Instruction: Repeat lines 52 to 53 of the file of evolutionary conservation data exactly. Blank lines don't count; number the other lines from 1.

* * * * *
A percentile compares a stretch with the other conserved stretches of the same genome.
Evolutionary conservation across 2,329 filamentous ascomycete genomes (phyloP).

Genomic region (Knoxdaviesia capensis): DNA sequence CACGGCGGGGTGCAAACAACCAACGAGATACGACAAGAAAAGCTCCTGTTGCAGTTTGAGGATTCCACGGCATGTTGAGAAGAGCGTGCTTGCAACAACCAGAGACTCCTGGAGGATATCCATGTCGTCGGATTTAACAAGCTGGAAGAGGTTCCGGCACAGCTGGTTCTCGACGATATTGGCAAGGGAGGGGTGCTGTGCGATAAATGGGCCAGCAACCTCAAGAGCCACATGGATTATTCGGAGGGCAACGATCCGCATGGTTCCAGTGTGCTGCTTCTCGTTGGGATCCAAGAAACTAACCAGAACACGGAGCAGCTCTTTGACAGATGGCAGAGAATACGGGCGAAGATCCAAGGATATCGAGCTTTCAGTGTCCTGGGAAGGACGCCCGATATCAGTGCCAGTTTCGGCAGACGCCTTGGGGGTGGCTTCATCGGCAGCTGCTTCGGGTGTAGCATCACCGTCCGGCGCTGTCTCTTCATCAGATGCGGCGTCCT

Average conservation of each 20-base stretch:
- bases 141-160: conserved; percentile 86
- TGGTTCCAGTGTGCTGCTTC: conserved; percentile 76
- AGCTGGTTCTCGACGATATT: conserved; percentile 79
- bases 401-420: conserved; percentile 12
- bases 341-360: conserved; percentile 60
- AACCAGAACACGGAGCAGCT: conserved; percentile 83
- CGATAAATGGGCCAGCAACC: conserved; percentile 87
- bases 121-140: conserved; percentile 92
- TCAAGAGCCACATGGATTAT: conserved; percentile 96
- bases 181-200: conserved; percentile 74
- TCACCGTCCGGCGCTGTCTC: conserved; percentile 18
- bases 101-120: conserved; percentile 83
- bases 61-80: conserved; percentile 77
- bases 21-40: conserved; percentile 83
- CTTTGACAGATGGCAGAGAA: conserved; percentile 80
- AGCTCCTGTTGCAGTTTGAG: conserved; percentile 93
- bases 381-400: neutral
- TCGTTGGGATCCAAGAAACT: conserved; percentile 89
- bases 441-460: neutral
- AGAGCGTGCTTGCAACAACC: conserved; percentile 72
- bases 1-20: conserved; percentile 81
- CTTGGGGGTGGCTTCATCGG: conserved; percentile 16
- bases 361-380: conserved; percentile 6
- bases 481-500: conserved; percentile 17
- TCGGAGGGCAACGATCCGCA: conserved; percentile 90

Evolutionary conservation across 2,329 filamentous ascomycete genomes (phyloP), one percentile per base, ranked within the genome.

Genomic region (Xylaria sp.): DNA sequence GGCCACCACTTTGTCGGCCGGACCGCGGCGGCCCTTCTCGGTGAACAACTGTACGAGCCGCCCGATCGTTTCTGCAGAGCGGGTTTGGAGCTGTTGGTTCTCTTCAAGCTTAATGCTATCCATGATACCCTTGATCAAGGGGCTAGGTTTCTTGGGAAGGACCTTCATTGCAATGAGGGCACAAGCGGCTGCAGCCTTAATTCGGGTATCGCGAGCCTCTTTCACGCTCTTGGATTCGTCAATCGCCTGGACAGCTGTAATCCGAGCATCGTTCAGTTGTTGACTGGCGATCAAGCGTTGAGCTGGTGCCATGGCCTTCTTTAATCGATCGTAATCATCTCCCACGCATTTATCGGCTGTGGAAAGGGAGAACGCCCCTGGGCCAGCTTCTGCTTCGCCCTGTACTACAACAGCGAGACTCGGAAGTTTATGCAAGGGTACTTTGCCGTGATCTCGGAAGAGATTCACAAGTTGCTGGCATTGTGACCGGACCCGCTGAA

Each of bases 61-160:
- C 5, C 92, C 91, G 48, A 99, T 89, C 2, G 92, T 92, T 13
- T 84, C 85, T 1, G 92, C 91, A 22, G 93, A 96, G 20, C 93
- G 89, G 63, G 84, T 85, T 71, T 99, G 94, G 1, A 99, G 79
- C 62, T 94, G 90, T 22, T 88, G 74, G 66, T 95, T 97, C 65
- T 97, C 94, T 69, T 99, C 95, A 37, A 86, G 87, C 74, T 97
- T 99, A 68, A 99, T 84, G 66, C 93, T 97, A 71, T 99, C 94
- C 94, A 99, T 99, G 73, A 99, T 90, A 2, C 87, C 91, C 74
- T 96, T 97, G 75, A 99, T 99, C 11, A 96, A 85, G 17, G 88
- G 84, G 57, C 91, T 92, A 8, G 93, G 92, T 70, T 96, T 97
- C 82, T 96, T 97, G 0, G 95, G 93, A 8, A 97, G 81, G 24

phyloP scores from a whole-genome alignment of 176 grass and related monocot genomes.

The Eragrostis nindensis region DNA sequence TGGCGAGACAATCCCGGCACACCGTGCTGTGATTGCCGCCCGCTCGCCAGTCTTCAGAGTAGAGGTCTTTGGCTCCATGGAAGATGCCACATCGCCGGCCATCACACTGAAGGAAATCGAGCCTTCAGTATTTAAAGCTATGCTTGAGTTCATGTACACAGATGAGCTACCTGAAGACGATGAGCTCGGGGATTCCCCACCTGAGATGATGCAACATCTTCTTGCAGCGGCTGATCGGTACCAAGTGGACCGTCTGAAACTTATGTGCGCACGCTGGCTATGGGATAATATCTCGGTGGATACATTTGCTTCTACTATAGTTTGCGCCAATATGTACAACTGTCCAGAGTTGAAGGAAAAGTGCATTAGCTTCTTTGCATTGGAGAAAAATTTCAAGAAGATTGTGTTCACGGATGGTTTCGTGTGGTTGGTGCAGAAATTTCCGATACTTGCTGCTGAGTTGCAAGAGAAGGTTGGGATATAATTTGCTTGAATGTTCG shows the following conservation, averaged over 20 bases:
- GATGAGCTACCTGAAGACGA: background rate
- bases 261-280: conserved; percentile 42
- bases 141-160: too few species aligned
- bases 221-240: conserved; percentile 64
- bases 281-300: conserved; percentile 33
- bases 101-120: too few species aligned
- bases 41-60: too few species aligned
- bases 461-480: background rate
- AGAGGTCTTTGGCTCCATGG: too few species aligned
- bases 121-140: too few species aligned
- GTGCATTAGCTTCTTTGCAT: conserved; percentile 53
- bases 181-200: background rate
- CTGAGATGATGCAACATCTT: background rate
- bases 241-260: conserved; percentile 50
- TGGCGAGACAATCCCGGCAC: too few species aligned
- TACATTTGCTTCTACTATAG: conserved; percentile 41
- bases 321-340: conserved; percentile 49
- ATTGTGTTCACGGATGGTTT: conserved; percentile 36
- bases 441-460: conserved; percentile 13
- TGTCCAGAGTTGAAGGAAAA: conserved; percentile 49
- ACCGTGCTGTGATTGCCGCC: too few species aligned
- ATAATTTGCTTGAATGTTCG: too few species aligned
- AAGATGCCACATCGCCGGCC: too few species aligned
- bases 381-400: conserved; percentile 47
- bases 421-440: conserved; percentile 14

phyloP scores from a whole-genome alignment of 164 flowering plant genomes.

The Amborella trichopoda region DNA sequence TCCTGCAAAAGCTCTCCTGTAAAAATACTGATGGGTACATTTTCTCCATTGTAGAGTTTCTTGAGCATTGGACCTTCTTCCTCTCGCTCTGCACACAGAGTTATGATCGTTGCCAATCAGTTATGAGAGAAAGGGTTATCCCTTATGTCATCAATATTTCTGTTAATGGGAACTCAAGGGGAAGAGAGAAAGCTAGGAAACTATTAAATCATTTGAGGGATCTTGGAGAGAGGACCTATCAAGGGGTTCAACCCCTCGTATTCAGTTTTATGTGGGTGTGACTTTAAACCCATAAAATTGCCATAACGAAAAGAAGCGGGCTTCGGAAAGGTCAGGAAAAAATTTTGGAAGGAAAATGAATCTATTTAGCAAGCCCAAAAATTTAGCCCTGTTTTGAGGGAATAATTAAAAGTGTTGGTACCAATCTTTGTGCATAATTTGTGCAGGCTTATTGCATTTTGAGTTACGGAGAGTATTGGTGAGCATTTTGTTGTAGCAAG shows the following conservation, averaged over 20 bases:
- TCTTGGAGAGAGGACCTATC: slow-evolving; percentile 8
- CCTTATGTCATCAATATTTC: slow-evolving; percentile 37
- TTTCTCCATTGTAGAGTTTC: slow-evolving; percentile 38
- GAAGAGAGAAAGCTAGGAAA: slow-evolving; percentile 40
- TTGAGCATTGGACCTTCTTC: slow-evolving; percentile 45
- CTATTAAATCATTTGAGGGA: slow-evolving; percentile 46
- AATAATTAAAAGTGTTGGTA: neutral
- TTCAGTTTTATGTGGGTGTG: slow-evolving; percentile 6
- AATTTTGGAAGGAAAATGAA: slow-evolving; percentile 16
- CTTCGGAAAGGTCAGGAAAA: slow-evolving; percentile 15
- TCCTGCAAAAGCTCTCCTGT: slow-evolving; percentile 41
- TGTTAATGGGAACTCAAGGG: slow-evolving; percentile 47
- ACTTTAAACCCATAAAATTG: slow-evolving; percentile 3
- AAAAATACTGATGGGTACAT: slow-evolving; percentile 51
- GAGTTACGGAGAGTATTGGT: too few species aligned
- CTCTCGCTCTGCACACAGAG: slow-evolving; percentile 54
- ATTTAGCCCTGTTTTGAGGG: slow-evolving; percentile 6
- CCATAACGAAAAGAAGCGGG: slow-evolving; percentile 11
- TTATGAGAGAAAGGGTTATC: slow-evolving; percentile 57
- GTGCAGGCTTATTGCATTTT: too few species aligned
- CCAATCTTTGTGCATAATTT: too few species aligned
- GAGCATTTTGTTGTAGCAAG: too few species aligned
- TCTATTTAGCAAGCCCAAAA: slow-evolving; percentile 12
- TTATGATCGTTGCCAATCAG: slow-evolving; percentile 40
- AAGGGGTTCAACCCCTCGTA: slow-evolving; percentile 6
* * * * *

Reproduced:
- bases 461-480: background rate
- AGAGGTCTTTGGCTCCATGG: too few species aligned